College of Agricultural, Food, and Environmental Sciences
Natural Resources Management and Environmental Sciences Department
BS in Environmental Earth & Soil Sciences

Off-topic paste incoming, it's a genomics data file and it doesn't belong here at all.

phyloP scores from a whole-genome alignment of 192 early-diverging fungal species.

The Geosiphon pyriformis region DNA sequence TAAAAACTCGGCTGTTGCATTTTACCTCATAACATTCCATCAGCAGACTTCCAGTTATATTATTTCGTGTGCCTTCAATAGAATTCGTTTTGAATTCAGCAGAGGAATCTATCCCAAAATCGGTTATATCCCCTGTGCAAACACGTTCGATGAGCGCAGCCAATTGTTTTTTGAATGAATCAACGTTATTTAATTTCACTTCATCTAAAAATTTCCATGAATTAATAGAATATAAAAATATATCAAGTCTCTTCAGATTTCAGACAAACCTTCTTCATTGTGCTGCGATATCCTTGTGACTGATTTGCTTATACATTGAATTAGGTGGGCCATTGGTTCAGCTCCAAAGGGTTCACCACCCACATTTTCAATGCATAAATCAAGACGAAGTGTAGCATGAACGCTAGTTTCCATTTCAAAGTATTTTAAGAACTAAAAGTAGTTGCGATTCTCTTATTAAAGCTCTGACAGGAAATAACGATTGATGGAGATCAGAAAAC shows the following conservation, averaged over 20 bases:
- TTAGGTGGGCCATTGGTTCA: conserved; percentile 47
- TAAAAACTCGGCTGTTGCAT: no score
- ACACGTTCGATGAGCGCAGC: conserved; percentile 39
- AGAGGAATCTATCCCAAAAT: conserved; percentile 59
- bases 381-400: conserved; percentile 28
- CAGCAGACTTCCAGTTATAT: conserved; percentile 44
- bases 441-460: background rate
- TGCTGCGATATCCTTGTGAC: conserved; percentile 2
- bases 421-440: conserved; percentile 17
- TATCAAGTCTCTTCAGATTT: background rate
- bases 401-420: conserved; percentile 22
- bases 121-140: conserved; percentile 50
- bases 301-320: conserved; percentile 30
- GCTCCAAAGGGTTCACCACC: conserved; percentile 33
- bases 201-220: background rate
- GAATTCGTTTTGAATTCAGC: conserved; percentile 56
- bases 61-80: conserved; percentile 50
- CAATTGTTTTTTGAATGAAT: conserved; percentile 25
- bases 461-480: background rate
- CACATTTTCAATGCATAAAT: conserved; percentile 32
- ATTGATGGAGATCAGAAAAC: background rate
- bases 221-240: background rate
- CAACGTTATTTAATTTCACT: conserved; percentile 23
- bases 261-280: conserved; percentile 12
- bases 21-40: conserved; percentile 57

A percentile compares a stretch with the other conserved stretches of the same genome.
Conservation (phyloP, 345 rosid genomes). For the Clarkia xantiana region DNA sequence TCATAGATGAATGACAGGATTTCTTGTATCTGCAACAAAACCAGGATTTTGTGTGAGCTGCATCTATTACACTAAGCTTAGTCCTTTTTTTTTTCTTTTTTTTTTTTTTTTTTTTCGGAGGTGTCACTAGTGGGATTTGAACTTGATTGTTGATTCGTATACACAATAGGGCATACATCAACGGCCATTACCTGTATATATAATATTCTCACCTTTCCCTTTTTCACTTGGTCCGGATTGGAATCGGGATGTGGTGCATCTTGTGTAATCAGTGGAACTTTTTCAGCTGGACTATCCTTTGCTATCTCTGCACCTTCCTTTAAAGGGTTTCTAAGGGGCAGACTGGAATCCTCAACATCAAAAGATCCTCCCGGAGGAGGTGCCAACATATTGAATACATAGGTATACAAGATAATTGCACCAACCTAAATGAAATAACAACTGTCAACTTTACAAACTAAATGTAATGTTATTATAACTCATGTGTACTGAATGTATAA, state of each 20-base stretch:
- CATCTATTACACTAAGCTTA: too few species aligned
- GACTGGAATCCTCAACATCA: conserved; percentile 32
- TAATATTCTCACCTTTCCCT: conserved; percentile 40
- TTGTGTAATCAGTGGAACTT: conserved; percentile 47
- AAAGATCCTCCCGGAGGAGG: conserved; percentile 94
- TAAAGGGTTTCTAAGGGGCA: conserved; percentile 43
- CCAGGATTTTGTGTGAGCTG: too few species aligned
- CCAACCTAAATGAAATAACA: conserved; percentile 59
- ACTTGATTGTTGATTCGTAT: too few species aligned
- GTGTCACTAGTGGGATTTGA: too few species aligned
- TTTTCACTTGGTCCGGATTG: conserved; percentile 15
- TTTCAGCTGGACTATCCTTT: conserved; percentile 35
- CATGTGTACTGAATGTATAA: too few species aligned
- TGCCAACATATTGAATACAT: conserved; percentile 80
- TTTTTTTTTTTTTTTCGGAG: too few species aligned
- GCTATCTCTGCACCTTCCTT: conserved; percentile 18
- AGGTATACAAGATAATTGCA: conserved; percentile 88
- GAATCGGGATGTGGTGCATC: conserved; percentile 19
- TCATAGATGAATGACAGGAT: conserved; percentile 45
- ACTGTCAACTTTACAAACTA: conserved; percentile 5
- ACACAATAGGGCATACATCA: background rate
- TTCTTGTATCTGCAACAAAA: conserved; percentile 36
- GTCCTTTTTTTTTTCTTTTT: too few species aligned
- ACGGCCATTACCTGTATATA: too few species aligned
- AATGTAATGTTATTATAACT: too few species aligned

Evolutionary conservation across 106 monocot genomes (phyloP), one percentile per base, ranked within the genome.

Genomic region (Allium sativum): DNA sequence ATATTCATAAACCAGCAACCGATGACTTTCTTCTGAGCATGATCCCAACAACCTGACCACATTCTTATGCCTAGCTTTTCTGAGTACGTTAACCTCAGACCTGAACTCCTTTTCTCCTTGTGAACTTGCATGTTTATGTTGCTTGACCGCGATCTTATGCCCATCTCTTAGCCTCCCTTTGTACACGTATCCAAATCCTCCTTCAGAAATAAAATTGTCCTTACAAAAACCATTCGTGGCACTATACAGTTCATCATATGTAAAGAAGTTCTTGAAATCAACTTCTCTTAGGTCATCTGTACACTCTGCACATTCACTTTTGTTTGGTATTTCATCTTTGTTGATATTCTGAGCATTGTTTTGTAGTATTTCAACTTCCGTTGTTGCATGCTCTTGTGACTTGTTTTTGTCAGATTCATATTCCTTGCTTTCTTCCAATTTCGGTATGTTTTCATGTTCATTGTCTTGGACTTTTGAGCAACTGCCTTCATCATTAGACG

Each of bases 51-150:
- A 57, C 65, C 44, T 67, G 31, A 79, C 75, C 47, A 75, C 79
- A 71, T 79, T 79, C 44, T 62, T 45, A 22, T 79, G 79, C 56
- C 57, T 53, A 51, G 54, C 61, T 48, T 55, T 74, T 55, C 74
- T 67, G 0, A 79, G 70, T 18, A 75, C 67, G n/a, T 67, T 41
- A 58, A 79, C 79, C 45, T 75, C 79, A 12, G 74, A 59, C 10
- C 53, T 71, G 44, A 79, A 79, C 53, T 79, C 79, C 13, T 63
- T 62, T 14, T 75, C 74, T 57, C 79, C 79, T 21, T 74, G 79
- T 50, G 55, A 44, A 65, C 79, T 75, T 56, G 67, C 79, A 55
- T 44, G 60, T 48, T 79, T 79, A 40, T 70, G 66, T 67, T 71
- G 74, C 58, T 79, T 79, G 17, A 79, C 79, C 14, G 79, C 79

The United States Geological Survey is developing an integrated hydrologic model of the San Antonio Creek Groundwater Basin to better understand and simulate the integrated surface water and groundwater system. An abrupt 60 meter offset in groundwater depth over a distance of less than one kilometer is observed in well readings within the Cañada De Las Flores region of the groundwater basin. Abrupt changes in groundwater levels are often explained by the presence of a fault in the subsurface vertically offsetting sedimentary units. However, observations of the structural geology of this region indicates that faulting is unlikely and suggests an alternative hypothesis: subsurface folds of the sedimentary units may provide distinct groundwater pathways to separated groundwater sub-basins. To test the two hypotheses Electrical Resistivity Tomography profiles were collected to image the subsurface and constrain the geologic structure responsible for the offset in groundwater levels. The subsurface imaging results do not support the fault model, but instead image a layer interpreted as impermeable clay that may be extensive throughout the folded structure of the region. The folded clay structure provides a plausible geologic model for diverting the subsurface flow of water producing the abrupt offset in groundwater well levels. The correct identification of the geologic structure in Cañada De Las Flores is important because each model significantly changes the characteristics and predictions of a groundwater model with respect to predicted subsurface flow, groundwater distribution, and recharge.